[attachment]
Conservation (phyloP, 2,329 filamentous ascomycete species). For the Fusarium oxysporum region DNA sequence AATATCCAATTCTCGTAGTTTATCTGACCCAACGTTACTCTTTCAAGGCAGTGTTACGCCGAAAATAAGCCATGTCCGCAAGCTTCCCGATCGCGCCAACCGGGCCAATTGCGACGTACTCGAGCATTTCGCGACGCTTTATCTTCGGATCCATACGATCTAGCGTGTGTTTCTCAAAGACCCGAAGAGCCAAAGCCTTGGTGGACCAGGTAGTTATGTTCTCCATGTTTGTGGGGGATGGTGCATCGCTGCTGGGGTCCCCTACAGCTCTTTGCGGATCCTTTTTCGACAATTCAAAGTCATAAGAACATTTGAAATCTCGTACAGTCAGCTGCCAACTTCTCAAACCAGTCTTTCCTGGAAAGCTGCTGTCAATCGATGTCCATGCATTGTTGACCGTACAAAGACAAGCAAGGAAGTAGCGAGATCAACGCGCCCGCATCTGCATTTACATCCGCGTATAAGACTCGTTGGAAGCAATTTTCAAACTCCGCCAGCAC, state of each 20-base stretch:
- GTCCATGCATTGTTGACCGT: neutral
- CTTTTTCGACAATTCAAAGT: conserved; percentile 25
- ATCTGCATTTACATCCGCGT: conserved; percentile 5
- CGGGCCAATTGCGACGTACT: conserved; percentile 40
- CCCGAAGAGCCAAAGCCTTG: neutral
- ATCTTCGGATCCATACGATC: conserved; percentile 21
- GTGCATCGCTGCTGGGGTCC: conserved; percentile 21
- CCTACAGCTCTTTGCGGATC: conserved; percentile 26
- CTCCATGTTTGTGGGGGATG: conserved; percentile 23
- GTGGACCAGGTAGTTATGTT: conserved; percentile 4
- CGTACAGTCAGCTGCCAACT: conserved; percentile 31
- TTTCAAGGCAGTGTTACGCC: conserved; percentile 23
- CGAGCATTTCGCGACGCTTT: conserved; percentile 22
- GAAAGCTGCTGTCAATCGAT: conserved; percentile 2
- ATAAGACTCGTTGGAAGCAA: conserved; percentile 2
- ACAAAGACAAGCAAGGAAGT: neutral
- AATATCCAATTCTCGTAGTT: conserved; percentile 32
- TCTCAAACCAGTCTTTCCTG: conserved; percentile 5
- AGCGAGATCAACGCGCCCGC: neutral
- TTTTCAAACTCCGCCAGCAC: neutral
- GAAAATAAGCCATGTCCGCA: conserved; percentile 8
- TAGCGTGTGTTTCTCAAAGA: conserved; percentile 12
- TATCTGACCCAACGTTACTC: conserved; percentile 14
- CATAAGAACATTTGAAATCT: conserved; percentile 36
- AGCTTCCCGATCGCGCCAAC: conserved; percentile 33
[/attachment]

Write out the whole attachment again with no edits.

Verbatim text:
Conservation (phyloP, 2,329 filamentous ascomycete species). For the Fusarium oxysporum region DNA sequence AATATCCAATTCTCGTAGTTTATCTGACCCAACGTTACTCTTTCAAGGCAGTGTTACGCCGAAAATAAGCCATGTCCGCAAGCTTCCCGATCGCGCCAACCGGGCCAATTGCGACGTACTCGAGCATTTCGCGACGCTTTATCTTCGGATCCATACGATCTAGCGTGTGTTTCTCAAAGACCCGAAGAGCCAAAGCCTTGGTGGACCAGGTAGTTATGTTCTCCATGTTTGTGGGGGATGGTGCATCGCTGCTGGGGTCCCCTACAGCTCTTTGCGGATCCTTTTTCGACAATTCAAAGTCATAAGAACATTTGAAATCTCGTACAGTCAGCTGCCAACTTCTCAAACCAGTCTTTCCTGGAAAGCTGCTGTCAATCGATGTCCATGCATTGTTGACCGTACAAAGACAAGCAAGGAAGTAGCGAGATCAACGCGCCCGCATCTGCATTTACATCCGCGTATAAGACTCGTTGGAAGCAATTTTCAAACTCCGCCAGCAC, state of each 20-base stretch:
- GTCCATGCATTGTTGACCGT: neutral
- CTTTTTCGACAATTCAAAGT: conserved; percentile 25
- ATCTGCATTTACATCCGCGT: conserved; percentile 5
- CGGGCCAATTGCGACGTACT: conserved; percentile 40
- CCCGAAGAGCCAAAGCCTTG: neutral
- ATCTTCGGATCCATACGATC: conserved; percentile 21
- GTGCATCGCTGCTGGGGTCC: conserved; percentile 21
- CCTACAGCTCTTTGCGGATC: conserved; percentile 26
- CTCCATGTTTGTGGGGGATG: conserved; percentile 23
- GTGGACCAGGTAGTTATGTT: conserved; percentile 4
- CGTACAGTCAGCTGCCAACT: conserved; percentile 31
- TTTCAAGGCAGTGTTACGCC: conserved; percentile 23
- CGAGCATTTCGCGACGCTTT: conserved; percentile 22
- GAAAGCTGCTGTCAATCGAT: conserved; percentile 2
- ATAAGACTCGTTGGAAGCAA: conserved; percentile 2
- ACAAAGACAAGCAAGGAAGT: neutral
- AATATCCAATTCTCGTAGTT: conserved; percentile 32
- TCTCAAACCAGTCTTTCCTG: conserved; percentile 5
- AGCGAGATCAACGCGCCCGC: neutral
- TTTTCAAACTCCGCCAGCAC: neutral
- GAAAATAAGCCATGTCCGCA: conserved; percentile 8
- TAGCGTGTGTTTCTCAAAGA: conserved; percentile 12
- TATCTGACCCAACGTTACTC: conserved; percentile 14
- CATAAGAACATTTGAAATCT: conserved; percentile 36
- AGCTTCCCGATCGCGCCAAC: conserved; percentile 33